“These trains, and doors, are safe,” Rose said. “They operate as designed, they were certified by CPUC [California Public Utilities Commission] and they’ve gone through six months of tests before we put them in service.”

The CPUC has said it will investigate the doors and the pin system, according to KGO.

“I heard shouting behind me, and I didn’t know what was going on, but there was a commotion and I was scared honestly,” eyewitness Will Hayworth told KGO. “She was trying to keep up with this train and this new Muni car was dragging her by her hand. … People were shouting, ‘Stop!’ and a couple of people were banging on the car even, shouting ‘stop, stop, there’s somebody trapped.’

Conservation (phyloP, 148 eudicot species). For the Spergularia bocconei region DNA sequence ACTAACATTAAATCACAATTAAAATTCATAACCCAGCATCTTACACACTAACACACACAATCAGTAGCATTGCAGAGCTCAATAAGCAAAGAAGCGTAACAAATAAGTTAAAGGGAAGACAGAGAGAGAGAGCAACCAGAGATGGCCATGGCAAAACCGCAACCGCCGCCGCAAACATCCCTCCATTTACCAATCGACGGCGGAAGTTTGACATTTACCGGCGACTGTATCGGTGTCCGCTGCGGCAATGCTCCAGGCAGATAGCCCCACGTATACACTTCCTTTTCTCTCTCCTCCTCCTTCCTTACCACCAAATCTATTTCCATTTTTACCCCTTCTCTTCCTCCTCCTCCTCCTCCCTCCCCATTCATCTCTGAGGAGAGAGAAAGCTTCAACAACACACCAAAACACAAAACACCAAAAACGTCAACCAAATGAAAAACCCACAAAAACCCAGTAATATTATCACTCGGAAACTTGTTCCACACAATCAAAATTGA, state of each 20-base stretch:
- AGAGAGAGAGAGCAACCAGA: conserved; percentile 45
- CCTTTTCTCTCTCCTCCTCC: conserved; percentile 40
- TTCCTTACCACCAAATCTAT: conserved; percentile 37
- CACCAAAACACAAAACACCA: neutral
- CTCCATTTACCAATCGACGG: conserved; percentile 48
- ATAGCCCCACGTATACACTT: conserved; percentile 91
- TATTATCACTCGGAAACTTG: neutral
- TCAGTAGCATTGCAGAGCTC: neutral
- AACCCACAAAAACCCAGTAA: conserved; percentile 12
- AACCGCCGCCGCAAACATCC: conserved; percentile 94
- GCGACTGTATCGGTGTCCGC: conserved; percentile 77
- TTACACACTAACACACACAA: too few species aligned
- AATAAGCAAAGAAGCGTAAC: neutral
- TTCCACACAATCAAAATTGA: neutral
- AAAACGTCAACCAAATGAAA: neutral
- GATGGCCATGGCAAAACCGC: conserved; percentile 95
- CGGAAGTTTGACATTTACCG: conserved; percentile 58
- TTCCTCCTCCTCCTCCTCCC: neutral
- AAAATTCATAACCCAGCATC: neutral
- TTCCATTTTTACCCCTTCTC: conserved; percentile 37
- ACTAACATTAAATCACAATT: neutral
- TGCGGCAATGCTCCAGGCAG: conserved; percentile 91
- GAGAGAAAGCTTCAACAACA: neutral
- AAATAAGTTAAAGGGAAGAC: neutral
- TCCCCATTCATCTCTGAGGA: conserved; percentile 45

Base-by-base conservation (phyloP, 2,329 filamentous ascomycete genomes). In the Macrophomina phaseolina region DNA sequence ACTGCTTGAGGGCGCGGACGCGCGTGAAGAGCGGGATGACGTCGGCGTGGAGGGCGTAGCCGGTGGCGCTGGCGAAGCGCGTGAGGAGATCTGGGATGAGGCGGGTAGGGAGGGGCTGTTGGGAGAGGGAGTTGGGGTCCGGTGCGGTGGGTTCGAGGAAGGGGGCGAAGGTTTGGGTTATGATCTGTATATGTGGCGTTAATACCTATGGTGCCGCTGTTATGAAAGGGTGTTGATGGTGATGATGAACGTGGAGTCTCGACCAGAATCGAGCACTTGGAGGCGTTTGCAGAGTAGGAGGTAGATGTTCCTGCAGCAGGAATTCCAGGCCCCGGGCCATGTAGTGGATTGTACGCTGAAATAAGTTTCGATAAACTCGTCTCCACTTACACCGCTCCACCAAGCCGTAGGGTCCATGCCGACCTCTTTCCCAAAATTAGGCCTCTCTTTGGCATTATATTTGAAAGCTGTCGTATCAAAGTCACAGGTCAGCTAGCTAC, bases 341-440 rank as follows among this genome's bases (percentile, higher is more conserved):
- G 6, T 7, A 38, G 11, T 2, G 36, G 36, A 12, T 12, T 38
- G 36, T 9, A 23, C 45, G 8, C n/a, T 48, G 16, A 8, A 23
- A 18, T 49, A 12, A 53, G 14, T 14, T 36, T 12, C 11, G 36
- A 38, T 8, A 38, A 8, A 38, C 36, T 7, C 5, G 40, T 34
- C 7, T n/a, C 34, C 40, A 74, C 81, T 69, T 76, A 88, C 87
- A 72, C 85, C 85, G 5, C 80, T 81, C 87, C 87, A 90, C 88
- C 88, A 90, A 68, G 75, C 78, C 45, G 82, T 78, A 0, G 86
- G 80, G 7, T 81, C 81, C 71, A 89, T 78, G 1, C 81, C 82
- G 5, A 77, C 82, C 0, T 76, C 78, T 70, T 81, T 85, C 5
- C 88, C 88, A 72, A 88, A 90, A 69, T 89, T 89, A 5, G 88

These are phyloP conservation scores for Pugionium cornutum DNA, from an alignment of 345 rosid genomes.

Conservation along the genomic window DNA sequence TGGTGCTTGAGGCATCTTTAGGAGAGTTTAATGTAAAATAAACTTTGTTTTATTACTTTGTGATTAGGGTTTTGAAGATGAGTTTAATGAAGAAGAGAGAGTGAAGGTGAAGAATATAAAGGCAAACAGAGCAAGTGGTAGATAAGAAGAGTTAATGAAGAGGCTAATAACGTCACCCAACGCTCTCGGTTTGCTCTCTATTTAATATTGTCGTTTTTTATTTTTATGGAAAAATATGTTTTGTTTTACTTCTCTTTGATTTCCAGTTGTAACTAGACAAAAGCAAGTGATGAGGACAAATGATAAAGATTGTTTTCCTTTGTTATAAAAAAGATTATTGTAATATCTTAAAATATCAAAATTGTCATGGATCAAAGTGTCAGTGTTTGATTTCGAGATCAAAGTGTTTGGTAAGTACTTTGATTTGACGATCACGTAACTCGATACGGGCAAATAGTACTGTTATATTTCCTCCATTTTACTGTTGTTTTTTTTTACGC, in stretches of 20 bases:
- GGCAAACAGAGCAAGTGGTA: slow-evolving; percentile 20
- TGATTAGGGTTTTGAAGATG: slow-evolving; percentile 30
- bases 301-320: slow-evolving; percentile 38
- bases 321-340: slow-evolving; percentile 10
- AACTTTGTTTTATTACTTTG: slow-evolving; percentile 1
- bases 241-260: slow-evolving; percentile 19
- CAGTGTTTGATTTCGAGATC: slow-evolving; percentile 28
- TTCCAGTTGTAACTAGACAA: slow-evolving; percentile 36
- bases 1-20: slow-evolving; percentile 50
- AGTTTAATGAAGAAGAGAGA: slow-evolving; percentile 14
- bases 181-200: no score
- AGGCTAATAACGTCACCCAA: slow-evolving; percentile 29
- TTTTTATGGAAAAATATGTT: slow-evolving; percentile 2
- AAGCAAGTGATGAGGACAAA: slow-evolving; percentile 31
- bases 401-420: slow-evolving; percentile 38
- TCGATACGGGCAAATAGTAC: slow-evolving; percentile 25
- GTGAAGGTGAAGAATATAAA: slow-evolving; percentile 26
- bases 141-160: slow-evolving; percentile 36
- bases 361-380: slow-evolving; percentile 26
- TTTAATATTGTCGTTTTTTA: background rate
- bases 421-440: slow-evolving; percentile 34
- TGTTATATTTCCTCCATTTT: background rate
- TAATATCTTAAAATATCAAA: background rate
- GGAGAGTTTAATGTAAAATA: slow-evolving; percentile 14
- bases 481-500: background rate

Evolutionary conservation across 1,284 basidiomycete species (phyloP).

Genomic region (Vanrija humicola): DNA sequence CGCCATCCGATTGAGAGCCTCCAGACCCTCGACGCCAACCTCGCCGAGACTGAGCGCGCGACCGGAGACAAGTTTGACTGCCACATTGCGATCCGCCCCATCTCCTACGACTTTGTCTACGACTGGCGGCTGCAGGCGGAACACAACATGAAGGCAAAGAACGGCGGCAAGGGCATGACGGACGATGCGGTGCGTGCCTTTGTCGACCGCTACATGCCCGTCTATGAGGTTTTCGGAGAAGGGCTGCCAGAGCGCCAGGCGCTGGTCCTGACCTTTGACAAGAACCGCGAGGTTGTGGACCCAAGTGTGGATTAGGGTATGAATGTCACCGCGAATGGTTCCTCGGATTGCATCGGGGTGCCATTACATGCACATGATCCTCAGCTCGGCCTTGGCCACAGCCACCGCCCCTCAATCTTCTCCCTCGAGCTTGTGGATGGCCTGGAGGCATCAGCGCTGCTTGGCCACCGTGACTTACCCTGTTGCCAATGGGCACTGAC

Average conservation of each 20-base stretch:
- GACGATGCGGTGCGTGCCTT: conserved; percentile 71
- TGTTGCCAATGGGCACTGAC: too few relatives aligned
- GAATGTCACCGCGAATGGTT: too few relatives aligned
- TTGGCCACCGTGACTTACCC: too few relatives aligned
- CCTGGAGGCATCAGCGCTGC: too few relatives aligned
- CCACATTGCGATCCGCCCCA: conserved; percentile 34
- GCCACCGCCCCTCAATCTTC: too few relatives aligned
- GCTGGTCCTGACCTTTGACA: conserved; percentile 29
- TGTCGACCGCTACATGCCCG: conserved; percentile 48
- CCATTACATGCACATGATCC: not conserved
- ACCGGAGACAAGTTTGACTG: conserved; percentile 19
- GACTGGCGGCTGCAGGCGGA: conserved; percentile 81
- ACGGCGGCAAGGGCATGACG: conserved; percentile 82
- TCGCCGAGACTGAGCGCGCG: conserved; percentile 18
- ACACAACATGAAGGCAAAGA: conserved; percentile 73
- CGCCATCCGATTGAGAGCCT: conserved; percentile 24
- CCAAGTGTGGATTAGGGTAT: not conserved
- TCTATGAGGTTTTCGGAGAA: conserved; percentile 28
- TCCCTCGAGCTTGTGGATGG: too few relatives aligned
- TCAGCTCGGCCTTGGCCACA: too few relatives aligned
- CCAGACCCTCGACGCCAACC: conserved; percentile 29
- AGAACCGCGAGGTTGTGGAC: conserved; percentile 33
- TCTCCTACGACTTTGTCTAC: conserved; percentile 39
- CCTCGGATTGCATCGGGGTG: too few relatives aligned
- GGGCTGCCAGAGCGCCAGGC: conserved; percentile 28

“She was keeping up, but still being dragged,” he continued. “The car didn’t slow down at all. Basically it didn’t seem like the operator had any idea of what was happening.”

Paul Rose, a spokesperson for the San Francisco Municipal Transportation Agency, said Muni cars were safe following the dragging of a woman who got stuck in a train door on Friday, April 12, 2019.(KGO) Paul Rose, a spokesperson for the San Francisco Municipal Transportation Agency, said Muni cars were safe following the dragging of a woman who got stuck in a train door on Friday, April 12, 2019.

Matt Haney, supervisor from San Francisco District 6, which includes the Embarcadero region, said this is not the first time he’s heard complaints about issues with the doors — including from SFMTA employees.

“There clearly needs to be some different sensors on the doors or some way for riders to be able to see it in a different way,” Haney said. “My understanding is that some of the operators actually flagged that this was an issue and they were concerned about it.”